Here Is What the Shift Has Done

Shifts. They’re everywhere! They take different forms, some more extreme or unusual than others, but this is, without question, the era of non-traditional defensive positioning. Defense will never again look like it used to, because there’s no reason to go back. I was watching a WBC game the other day and the broadcasters pointed out that one of the teams wasn’t shifting. That’s what’s newsworthy now. We take defensive movement for granted.

This is an InstaGraphs post, instead of a front-page post, because there’s nothing surprising about the images or data that follow. I just want to show you, graphically, how the sport has changed over the past decade or so. You know we have numbers like pull rate, correct? That information, on the league-wide scale, seems to be stable going back to about 2006. Here is how batted balls have been distributed:

Super consistent. Balls are being pulled as often as before, and they’re being sent the other way as often as before. Maybe you expected that, or maybe you didn’t! I’m not in your head. Let’s just move on to the more interesting stuff. Here is league-wide directional wRC+:

The pull line has stayed consistent. Yet there are recent increases in the other two lines. How about we focus on just batting average on balls in play?

Pull line down. Opposite line up! This is all very intuitive. To go one step further, here is the same plot as above, only in this one I’ve included only ground balls:

I could’ve broken out right-handed hitters and left-handed hitters, but these days there are adjustments against hitters on both sides. And anyway, all this does is prove what you presumably would’ve already guessed. Pulled ground balls were never great, but they used to be hits more than a fifth of the time. That rate has dipped, because almost everyone pulls the majority of their grounders, so that’s where the defenders are going in greater number. Grounders back up the middle have seen a slight rise in success, with a weird spike in 2014. And then the line for grounders to the opposite field has taken off. The BABIP as recently as 2009 was .287. Last year it was .373. You know what those grounders look like when the defenders have moved. They’re frequently routine rollers, hit to an area where nobody is.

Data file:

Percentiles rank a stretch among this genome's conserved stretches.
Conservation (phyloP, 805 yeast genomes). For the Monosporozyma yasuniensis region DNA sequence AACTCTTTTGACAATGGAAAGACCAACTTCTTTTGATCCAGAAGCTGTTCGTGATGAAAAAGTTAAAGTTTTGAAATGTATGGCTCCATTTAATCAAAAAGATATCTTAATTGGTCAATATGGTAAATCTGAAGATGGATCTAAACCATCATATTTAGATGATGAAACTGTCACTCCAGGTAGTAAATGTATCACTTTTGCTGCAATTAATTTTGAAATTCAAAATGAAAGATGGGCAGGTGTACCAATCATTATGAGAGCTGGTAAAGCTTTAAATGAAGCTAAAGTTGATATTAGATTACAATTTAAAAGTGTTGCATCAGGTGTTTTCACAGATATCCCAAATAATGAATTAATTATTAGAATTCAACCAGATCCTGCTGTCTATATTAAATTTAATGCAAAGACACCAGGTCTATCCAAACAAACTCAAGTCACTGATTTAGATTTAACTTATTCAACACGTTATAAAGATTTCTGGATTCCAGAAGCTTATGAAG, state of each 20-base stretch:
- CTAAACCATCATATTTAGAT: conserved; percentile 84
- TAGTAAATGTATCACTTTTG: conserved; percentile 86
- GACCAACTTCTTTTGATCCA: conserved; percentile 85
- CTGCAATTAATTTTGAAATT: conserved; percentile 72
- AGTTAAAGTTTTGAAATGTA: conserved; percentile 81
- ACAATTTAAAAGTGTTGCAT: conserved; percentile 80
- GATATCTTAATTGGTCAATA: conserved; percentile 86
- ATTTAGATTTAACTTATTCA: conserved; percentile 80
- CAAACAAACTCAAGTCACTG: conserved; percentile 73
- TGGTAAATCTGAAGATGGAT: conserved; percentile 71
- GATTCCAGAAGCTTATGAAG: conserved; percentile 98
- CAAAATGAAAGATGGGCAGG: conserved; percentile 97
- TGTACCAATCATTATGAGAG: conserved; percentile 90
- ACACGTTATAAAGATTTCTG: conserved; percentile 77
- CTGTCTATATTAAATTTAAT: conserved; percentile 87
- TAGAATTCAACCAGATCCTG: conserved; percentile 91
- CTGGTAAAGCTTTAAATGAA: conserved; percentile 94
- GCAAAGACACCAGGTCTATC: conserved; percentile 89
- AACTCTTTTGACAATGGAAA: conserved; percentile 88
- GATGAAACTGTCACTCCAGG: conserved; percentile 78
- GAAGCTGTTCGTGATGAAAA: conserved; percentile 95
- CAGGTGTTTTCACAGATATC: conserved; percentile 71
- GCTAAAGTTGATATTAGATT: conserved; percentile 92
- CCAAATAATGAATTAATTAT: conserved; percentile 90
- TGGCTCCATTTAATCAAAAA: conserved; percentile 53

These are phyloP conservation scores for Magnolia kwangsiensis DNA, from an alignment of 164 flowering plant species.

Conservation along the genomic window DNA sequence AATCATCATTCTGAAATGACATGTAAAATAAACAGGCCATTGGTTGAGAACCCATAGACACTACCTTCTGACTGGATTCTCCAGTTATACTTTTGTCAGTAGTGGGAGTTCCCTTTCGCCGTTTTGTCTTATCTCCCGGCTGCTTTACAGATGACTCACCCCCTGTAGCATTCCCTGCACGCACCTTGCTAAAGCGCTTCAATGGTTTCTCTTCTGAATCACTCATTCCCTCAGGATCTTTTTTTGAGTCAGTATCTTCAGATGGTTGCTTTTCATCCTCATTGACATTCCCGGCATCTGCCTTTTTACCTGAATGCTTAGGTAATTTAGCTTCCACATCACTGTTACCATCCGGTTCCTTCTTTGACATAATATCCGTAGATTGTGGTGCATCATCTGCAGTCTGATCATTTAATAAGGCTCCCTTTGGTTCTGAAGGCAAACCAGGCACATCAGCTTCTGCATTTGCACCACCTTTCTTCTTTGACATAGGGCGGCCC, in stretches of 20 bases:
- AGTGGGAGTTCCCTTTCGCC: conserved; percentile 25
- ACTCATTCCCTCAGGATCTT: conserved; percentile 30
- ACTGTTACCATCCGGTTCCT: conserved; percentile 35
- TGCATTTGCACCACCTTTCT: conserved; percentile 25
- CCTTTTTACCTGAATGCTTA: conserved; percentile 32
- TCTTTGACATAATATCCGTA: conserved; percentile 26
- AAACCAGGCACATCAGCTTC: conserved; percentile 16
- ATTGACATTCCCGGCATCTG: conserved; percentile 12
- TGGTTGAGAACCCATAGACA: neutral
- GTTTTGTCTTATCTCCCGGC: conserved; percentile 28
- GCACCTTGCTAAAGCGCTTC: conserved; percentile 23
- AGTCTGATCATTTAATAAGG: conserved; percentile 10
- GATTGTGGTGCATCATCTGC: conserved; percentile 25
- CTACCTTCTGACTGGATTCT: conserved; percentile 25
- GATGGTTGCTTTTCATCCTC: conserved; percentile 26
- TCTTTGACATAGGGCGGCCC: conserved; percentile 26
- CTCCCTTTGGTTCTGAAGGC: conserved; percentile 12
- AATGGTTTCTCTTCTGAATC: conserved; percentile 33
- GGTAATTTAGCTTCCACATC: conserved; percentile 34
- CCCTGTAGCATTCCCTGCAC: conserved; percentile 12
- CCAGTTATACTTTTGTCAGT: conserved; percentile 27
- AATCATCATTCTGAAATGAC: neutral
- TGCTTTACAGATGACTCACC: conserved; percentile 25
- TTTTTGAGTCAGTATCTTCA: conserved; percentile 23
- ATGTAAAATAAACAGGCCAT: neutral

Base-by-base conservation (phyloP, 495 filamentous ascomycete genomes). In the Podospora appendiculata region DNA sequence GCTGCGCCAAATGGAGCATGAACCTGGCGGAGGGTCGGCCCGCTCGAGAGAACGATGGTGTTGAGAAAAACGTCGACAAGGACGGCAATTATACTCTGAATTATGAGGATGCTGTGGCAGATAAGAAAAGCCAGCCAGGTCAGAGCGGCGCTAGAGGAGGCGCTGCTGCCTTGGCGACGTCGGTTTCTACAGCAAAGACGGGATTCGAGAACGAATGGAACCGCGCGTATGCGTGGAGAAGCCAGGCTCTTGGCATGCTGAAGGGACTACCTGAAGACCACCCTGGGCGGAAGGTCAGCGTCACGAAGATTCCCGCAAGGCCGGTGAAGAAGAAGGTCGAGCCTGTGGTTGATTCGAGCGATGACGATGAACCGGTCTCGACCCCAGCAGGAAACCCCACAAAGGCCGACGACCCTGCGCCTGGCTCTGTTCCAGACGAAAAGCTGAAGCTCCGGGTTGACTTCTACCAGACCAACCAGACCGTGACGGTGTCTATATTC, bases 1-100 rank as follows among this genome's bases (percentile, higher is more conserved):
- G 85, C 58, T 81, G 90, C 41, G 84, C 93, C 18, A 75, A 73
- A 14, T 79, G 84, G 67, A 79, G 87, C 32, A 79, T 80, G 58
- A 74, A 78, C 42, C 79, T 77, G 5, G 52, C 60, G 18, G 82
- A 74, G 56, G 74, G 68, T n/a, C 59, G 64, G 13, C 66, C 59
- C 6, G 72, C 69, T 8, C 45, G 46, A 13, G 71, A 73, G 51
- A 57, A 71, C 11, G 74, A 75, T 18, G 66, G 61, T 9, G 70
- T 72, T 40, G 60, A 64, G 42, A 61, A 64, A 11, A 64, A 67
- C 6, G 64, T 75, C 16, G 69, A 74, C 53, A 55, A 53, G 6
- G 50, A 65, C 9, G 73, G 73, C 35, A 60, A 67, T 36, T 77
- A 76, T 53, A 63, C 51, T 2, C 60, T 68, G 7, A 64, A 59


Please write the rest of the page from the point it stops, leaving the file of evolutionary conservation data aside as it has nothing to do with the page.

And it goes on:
The end result of all this? A decade ago, the league BABIP on grounders was .239. Last season, the league BABIP on grounders was .239. That isn’t meant to suggest that shifting in general is a complete waste of time. It’s just — it’s complicated. Baseball will find its own levels, regardless of what you want or expect.





Jeff made Lookout Landing a thing, but he does not still write there about the Mariners. He does write here, sometimes about the Mariners, but usually not.

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scooter262
5 years ago

I guess the question, since the BABIP on grounders has stayed the same, is how much of that is due to hitters adjusting? That is, we know some hitters consciously try to beat the shift, and others will not adjust at all. The key is what percentage are in each camp? And if more extreme pull hitters more often bunt or otherwise try to beat the shift, will that change the BABIP on grounders?

My guess is that it is going to stay about the same: if hitters adjust, the fielders adjust back (not shift as often nor as extremely). Then, once fielders stop shifting so much, the hitters go back to pulling the ball, and so on, and so on. With the end result that the BABIP stays the same.